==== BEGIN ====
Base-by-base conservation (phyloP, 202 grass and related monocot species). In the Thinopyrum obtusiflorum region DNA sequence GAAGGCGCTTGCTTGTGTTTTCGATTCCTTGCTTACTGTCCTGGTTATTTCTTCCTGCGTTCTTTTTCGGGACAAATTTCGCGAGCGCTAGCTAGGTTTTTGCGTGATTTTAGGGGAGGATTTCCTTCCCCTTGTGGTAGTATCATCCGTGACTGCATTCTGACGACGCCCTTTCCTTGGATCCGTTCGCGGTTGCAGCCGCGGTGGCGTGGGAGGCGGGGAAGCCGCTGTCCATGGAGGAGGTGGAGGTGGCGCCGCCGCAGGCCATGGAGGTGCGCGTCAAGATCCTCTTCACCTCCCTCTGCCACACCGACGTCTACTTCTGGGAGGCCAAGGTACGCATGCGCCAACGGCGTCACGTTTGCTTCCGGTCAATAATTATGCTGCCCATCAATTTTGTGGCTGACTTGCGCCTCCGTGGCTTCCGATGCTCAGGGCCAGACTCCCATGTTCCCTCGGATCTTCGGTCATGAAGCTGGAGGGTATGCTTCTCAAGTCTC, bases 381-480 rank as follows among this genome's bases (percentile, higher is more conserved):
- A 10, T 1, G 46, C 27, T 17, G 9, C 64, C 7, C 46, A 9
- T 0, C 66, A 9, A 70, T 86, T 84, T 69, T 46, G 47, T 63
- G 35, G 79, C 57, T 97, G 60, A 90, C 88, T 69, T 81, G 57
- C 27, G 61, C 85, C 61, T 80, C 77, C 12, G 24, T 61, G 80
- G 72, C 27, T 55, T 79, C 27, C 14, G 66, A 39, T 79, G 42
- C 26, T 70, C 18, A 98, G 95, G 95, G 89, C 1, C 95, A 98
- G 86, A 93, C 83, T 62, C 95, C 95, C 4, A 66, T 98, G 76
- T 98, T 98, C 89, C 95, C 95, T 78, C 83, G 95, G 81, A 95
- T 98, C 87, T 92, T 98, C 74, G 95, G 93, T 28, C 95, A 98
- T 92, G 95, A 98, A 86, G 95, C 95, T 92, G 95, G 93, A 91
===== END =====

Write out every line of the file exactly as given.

Base-by-base conservation (phyloP, 202 grass and related monocot species). In the Thinopyrum obtusiflorum region DNA sequence GAAGGCGCTTGCTTGTGTTTTCGATTCCTTGCTTACTGTCCTGGTTATTTCTTCCTGCGTTCTTTTTCGGGACAAATTTCGCGAGCGCTAGCTAGGTTTTTGCGTGATTTTAGGGGAGGATTTCCTTCCCCTTGTGGTAGTATCATCCGTGACTGCATTCTGACGACGCCCTTTCCTTGGATCCGTTCGCGGTTGCAGCCGCGGTGGCGTGGGAGGCGGGGAAGCCGCTGTCCATGGAGGAGGTGGAGGTGGCGCCGCCGCAGGCCATGGAGGTGCGCGTCAAGATCCTCTTCACCTCCCTCTGCCACACCGACGTCTACTTCTGGGAGGCCAAGGTACGCATGCGCCAACGGCGTCACGTTTGCTTCCGGTCAATAATTATGCTGCCCATCAATTTTGTGGCTGACTTGCGCCTCCGTGGCTTCCGATGCTCAGGGCCAGACTCCCATGTTCCCTCGGATCTTCGGTCATGAAGCTGGAGGGTATGCTTCTCAAGTCTC, bases 381-480 rank as follows among this genome's bases (percentile, higher is more conserved):
- A 10, T 1, G 46, C 27, T 17, G 9, C 64, C 7, C 46, A 9
- T 0, C 66, A 9, A 70, T 86, T 84, T 69, T 46, G 47, T 63
- G 35, G 79, C 57, T 97, G 60, A 90, C 88, T 69, T 81, G 57
- C 27, G 61, C 85, C 61, T 80, C 77, C 12, G 24, T 61, G 80
- G 72, C 27, T 55, T 79, C 27, C 14, G 66, A 39, T 79, G 42
- C 26, T 70, C 18, A 98, G 95, G 95, G 89, C 1, C 95, A 98
- G 86, A 93, C 83, T 62, C 95, C 95, C 4, A 66, T 98, G 76
- T 98, T 98, C 89, C 95, C 95, T 78, C 83, G 95, G 81, A 95
- T 98, C 87, T 92, T 98, C 74, G 95, G 93, T 28, C 95, A 98
- T 92, G 95, A 98, A 86, G 95, C 95, T 92, G 95, G 93, A 91